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Israel to abolish traditional priesthood of Ethiopian Jews

President Weizman welcomes Ethiopian Jews, 1993
Israeli Government Press Office

An Associated Press report in the Israeli daily Ha'aretz Jan. 18 notes that Israel's rabbinate has taken the decision to phase out the traditional white-turbaned clergy of the Ethiopian Jews, known as the kessoch—whose "unusual religious practices are at odds with the rabbinate's Orthodox Judaism." The move has led to protests, controversy and a hunger strike. States AP:

The effort has added to the sense of discrimination felt by Israel's 120,000 Ethiopian citizens. These sentiments boiled over this month after a group of landlords in the southern town of Kiryat Malachi refused to accept them as tenants, prompting a large rally planned for Wednesday across from Israel's parliament. 

The phasing out of the kessoch is particularly ironic, because their "unusual practices" may be closer to those of the ancient Hebrews than the Orthodox rabbis who are the assigned guardians of Jewish purity in Israel.

Descendants of the lost Israelite tribe of Dan, according to Jewish lore, Ethiopian Jews spent millennia isolated from the rest of the Jewish world. In most Jewish communities, the priesthood of the Bible was replaced by rabbis who emphasized text study and prayer. Ethiopia's Jewish kessoch continued the traditions of Biblical-era priests, sacrificing animals and collecting the first fruits of the harvest.

The two traditions diverged so much that the first trickle of Ethiopian Jewish immigrants to Israel were asked to undergo a quickened conversion ceremony to appease rabbis who were dubious about their religious pedigree.

When Israeli clandestine operations rescued large groups of Ethiopian Jews from war and famine in the 1980s and early 1990s, a rabbinic consensus was reached and the newcomers did not have to convert - except for a group known as the Falash Mura, whose ancestors were forcibly converted to Christianity.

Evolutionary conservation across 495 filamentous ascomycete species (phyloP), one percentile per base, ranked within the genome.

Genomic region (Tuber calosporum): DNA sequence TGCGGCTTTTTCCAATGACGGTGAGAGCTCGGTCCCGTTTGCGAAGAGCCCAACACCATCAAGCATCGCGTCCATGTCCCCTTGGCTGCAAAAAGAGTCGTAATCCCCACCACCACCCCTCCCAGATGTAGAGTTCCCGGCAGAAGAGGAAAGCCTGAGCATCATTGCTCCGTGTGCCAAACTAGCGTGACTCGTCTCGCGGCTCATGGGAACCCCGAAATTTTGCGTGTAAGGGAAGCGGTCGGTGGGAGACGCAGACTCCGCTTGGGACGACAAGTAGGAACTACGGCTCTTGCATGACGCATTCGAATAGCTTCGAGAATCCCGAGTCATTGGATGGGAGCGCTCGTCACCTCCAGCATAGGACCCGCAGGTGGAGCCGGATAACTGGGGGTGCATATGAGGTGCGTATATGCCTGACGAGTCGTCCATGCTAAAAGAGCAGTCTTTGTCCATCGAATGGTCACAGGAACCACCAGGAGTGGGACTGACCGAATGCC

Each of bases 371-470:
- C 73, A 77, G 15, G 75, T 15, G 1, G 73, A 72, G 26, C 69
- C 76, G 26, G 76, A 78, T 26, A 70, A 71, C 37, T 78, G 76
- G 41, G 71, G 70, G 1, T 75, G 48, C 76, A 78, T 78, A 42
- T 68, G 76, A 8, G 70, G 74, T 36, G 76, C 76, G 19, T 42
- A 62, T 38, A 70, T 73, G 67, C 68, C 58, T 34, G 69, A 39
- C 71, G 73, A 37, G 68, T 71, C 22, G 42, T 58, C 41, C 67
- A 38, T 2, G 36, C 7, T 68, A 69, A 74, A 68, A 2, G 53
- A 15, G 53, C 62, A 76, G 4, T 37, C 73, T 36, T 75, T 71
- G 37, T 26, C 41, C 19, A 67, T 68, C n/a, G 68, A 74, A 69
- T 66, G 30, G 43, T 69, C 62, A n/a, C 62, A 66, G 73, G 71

The 58 kessoch who arrived in Israel in those early days maintained their leadership role in the Ethiopian Jewish community, and in 1992 successfully lobbied the Israeli government to grant them salaries and status similar to those of government rabbis. But as the aging clergy began ordaining a new generation of kessoch over the past decade, and those new leaders also wanted recognition, Israel's rabbinate objected.

After public demonstrations and a brief hunger strike, the newly ordained kessoch struck a bittersweet deal last month with Israel's ministry of religious services.

The ministry would finally implement a 2010 government resolution to recognize 13 of them and give them state salaries. But Israel's state rabbis made it very clear to the new kessoch: They would be the last.                     

A final ironic note to this sad story is that in searching for a Creative Commons photo to accompany our commentary, the best one we could find (above) is from the Israeli Government Press Office—showing white-turbaned  kessoch being officially welcomed to Israel by President Ezer Wiesman in 1993.

The good news is that the Ethiopians plan to continue ordaining new kessoch—despite the fact that they will not be recognized by the rabbinate. "We kept this tradition for more than 2,500 years," Jewish Ethiopian leader Kess Semai told AP. "Our community won't allow in the span of 30 years for this tradition to be erased completely."

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